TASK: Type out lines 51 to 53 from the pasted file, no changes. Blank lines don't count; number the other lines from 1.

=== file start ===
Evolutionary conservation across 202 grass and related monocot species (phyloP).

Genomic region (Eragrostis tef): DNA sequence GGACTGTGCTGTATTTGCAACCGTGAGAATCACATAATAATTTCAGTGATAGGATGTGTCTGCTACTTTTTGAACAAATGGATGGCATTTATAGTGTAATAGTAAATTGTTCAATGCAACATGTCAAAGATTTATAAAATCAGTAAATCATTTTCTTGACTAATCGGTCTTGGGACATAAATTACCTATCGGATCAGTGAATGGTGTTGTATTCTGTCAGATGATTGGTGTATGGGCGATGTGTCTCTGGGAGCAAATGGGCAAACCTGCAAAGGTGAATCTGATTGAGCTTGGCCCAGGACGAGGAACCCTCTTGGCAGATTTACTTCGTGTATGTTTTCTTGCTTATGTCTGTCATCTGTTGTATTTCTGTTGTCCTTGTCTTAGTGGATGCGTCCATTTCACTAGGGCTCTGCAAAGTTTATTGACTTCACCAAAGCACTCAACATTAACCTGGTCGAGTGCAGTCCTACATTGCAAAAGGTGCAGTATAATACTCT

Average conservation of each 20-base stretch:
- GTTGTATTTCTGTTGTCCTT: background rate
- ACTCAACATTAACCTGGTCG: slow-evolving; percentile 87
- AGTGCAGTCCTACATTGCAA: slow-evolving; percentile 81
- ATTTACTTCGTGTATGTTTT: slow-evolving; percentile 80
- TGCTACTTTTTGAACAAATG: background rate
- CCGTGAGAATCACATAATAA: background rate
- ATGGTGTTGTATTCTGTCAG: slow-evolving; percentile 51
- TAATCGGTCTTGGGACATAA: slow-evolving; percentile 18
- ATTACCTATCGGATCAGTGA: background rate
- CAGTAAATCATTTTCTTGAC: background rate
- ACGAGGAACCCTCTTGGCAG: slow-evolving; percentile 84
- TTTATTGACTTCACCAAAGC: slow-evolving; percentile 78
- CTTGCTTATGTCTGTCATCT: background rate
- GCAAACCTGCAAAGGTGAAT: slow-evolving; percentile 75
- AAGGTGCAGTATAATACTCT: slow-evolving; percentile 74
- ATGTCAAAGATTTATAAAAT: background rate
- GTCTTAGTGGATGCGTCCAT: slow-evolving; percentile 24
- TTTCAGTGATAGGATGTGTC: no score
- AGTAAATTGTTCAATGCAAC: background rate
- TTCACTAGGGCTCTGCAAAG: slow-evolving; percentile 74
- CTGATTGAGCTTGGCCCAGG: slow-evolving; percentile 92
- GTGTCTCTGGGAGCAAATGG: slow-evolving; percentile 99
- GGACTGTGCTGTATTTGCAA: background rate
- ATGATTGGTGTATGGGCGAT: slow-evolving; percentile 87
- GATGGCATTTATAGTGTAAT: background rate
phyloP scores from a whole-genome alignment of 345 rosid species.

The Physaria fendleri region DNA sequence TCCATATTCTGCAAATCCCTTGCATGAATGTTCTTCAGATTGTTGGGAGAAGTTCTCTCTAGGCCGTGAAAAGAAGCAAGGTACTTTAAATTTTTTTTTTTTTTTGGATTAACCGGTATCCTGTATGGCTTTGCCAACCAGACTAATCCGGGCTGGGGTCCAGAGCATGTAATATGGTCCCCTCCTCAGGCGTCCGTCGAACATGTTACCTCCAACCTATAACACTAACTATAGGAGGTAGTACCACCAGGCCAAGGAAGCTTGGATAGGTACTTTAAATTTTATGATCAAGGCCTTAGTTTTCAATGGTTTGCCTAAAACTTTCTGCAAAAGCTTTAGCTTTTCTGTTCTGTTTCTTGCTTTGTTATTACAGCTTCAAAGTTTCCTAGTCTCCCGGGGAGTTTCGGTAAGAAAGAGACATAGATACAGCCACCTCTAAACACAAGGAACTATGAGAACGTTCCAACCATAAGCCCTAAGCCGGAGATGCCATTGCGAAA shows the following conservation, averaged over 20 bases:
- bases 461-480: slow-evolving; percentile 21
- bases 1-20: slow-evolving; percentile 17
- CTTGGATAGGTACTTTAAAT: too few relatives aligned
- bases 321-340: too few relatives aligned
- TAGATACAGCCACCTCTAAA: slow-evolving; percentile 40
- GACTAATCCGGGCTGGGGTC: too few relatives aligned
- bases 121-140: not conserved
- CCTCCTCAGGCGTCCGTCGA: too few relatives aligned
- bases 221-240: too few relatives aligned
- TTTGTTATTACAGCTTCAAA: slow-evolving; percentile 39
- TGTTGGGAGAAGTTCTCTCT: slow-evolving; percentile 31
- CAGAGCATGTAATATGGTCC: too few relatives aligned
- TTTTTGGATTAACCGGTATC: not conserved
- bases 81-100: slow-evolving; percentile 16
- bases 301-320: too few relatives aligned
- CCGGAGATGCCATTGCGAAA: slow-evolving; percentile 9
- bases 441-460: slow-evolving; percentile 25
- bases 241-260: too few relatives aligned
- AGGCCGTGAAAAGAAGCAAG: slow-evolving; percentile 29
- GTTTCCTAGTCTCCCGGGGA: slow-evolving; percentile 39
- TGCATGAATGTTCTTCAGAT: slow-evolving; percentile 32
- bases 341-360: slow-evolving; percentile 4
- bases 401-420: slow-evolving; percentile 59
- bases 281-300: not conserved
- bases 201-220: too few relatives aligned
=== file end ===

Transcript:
- TGCATGAATGTTCTTCAGAT: slow-evolving; percentile 32
- bases 341-360: slow-evolving; percentile 4
- bases 401-420: slow-evolving; percentile 59